SimoneLipscomb (4)Rest time in mermaid school is very important. Today’s recess involved fixing and eating a healthy lunch, uploading photographs from the morning’s two dives and uploading video footage of two iguanas having breakfast. After a few hours of shade and relaxation, it was time for one more session of class.

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Sponge at Something Special dive site.

The Ocean was the instructor on this final class of the day. The water clarity was as bad as I’ve ever seen it in Bonaire. Brown clouds of particulate matter created a strange color underwater and turned the usual bright blue a strange icky green-brown. But part of being a mermaid is embracing the Ocean no matter what.

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Damsel fish requested her photograph be taken.

After about 30 minutes my dive buddy turned back and I wanted to check on a coral farm further north so I kept going. Not long after we parted, a beautiful hawksbill sea turtle, foraging on sponges, allowed me to approach and respectfully observe. I suppose this was my reward for persevering in less-than-ideal conditions.

After saying goodbye to the turtle I swam to the elk horn coral ‘trees’ and greeted the corals growing and the fish utilizing these unique, man-made trees where coral is grown and then transplanted to areas where coral has died.

I set a strong pace returning back to the exit point to feel the strength of my body and to test my swimming legs a bit. It was great fun and a wonderful way to end the day.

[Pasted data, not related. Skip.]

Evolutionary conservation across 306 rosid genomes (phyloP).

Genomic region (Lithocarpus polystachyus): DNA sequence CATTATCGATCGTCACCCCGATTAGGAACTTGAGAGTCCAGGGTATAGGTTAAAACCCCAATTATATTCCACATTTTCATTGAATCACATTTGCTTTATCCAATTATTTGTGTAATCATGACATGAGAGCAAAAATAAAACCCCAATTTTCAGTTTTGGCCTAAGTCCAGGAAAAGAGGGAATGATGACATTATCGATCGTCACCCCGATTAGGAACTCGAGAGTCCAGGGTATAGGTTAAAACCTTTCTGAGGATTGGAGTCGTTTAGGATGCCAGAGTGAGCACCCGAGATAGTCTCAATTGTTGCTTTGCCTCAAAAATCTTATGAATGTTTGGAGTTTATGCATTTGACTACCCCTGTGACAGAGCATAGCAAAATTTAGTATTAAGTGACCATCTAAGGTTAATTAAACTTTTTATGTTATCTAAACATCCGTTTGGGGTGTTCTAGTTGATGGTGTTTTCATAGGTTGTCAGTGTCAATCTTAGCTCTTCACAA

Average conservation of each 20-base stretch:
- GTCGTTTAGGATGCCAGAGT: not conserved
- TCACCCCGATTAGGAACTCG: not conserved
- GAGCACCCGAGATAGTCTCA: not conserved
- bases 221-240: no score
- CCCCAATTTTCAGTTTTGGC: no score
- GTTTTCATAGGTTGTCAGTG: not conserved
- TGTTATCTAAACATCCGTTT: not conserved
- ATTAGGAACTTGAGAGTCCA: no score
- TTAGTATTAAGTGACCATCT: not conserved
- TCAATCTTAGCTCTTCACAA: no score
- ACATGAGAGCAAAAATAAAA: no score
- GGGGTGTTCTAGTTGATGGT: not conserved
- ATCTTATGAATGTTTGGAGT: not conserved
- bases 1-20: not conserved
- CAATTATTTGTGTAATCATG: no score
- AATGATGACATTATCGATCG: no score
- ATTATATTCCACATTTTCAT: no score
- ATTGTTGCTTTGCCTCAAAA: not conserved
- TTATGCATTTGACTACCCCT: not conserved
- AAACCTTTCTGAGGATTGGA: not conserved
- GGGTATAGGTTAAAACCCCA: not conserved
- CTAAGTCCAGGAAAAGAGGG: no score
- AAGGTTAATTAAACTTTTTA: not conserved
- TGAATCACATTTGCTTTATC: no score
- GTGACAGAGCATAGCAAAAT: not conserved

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A selfie taken with The Beast….so grateful to be in this beautiful place and have the right equipment to bring the beauty of the Ocean to those wanting to see.

As my head broke the surface of the water, the sun was close to setting and almost ready to slip beneath the watery horizon. I paused before exiting the water to send gratitude to the Ocean for Her most magnificent day of teaching. Thus ended the second day of Mermaid training, Level 10.


Mermaid Practice…Everything’s Okay

Mermaid Practice…Everything’s Okay

SimoneLipscomb (1)Crystal-clear, warm saltwater caressed my feet and legs. In the gray, pre-dawn light I stood allowing gentle waves to wash away worries, concerns, grief. The Ocean brought me into the present moment.

SimoneLipscomb (5)The morning ritual, while in my Ocean ‘home’ island of Bonaire, is to gather tiny bits of sea glass, tumbled from the constant irritation of sand and movement. It’s a small beach of honey-colored sand, so soft it made me smile with delight. The tinkling sound of bits of coral clinking together was music made by the Ocean…the soundtrack to my morning.

SimoneLipscomb (3)A dry and exposed wall of fossilized coral protected me from the strong and constant winds of this small desert island. I stood gazing into the water and felt someone looking back at me. My eyes scanned the water as movement within a few feet of me caught my attention.